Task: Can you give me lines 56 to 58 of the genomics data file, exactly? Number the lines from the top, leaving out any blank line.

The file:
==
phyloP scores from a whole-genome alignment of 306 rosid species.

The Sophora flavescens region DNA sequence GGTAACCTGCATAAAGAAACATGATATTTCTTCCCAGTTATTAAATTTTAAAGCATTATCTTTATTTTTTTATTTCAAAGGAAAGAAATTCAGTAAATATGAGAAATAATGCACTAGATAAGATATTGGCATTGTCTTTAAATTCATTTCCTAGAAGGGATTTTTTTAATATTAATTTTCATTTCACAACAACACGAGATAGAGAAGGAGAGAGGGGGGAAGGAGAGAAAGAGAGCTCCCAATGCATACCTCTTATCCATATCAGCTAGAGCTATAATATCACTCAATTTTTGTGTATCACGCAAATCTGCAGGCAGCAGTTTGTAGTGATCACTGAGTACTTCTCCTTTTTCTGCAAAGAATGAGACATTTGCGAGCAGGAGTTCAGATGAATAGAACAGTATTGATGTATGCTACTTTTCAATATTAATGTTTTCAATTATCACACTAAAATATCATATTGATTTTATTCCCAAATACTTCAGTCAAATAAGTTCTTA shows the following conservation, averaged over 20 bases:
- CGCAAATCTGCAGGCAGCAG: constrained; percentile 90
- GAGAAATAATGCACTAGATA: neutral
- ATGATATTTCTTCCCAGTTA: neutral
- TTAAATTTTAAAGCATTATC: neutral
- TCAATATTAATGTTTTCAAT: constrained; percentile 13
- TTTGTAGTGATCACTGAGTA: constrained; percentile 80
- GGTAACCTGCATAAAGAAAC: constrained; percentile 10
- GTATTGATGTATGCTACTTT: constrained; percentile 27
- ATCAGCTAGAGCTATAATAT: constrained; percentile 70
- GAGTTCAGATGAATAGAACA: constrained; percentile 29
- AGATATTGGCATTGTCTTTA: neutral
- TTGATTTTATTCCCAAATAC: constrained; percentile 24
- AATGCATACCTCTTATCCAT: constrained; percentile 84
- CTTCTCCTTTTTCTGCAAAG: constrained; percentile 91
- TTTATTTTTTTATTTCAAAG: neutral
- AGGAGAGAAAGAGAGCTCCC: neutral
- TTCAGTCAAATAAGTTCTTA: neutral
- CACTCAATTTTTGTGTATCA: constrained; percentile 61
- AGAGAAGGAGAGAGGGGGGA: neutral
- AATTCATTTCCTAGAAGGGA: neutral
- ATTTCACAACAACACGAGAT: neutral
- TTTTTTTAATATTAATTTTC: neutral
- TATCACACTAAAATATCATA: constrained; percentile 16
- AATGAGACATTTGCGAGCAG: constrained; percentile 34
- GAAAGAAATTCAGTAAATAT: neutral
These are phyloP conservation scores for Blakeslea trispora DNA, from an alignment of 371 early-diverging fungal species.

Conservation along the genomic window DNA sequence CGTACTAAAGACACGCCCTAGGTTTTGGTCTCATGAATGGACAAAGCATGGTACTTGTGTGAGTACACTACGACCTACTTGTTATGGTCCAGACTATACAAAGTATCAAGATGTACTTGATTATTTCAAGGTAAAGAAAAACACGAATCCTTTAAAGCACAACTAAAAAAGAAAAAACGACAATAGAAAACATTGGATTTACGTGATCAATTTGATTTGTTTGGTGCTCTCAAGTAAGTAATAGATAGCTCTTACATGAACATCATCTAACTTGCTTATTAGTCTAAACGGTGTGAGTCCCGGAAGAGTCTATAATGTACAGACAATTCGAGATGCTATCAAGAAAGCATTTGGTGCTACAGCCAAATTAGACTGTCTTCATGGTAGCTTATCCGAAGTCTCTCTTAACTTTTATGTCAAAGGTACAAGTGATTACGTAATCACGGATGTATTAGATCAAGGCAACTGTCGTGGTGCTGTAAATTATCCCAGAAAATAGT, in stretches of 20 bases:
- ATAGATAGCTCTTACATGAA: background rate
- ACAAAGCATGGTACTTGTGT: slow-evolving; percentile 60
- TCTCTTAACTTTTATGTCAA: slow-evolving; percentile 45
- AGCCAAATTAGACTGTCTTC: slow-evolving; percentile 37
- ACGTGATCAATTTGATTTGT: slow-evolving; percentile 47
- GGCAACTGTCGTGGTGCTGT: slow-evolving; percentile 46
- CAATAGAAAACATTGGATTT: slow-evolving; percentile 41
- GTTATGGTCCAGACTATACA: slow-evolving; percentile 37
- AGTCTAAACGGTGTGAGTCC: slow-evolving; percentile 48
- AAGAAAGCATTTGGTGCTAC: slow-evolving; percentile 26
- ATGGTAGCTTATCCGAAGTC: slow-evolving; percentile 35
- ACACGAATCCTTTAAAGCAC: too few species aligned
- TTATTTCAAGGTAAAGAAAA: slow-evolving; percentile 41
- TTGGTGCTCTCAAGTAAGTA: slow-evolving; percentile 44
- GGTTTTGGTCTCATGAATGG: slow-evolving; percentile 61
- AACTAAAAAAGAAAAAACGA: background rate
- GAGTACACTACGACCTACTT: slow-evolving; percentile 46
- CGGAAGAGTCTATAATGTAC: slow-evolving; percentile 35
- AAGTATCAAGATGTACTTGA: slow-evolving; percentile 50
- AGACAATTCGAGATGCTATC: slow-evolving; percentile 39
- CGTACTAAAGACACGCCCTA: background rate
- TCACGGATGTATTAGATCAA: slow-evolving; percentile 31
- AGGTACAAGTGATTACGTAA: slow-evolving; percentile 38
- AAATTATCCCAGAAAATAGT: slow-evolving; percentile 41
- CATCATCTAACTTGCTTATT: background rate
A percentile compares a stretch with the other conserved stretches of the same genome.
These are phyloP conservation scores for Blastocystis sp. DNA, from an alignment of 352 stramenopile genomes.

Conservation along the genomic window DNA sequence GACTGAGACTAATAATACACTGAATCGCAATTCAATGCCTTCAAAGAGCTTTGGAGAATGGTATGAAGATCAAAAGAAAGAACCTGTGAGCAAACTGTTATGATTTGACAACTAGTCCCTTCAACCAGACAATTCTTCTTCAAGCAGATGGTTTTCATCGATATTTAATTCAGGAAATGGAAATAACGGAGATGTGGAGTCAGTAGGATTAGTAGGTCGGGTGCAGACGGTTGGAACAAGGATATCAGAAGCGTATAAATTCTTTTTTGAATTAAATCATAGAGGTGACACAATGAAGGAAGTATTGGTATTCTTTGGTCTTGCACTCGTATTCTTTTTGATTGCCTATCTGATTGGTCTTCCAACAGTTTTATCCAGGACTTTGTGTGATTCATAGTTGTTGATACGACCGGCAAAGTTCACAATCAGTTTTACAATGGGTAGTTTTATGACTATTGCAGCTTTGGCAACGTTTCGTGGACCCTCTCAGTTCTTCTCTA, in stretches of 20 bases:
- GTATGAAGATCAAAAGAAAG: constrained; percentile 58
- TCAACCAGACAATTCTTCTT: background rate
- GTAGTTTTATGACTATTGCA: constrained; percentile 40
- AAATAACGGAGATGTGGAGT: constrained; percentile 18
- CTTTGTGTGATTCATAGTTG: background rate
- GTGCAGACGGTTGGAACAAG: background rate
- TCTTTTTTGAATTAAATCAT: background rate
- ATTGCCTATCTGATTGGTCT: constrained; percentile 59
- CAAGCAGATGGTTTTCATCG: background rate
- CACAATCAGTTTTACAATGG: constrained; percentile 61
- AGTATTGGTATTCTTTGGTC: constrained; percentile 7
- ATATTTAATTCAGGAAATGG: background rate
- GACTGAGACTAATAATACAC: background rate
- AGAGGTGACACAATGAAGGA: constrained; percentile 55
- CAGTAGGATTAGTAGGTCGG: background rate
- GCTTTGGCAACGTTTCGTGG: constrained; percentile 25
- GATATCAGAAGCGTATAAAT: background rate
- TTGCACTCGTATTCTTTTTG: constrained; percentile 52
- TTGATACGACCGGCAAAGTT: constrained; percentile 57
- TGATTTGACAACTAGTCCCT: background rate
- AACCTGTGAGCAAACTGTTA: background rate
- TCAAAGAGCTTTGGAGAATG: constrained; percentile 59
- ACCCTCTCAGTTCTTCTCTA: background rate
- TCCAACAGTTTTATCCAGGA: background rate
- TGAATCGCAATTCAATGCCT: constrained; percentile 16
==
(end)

These are phyloP conservation scores for Blastocystis sp. DNA, from an alignment of 352 stramenopile genomes.

Conservation along the genomic window DNA sequence GACTGAGACTAATAATACACTGAATCGCAATTCAATGCCTTCAAAGAGCTTTGGAGAATGGTATGAAGATCAAAAGAAAGAACCTGTGAGCAAACTGTTATGATTTGACAACTAGTCCCTTCAACCAGACAATTCTTCTTCAAGCAGATGGTTTTCATCGATATTTAATTCAGGAAATGGAAATAACGGAGATGTGGAGTCAGTAGGATTAGTAGGTCGGGTGCAGACGGTTGGAACAAGGATATCAGAAGCGTATAAATTCTTTTTTGAATTAAATCATAGAGGTGACACAATGAAGGAAGTATTGGTATTCTTTGGTCTTGCACTCGTATTCTTTTTGATTGCCTATCTGATTGGTCTTCCAACAGTTTTATCCAGGACTTTGTGTGATTCATAGTTGTTGATACGACCGGCAAAGTTCACAATCAGTTTTACAATGGGTAGTTTTATGACTATTGCAGCTTTGGCAACGTTTCGTGGACCCTCTCAGTTCTTCTCTA, in stretches of 20 bases:
- GTATGAAGATCAAAAGAAAG: constrained; percentile 58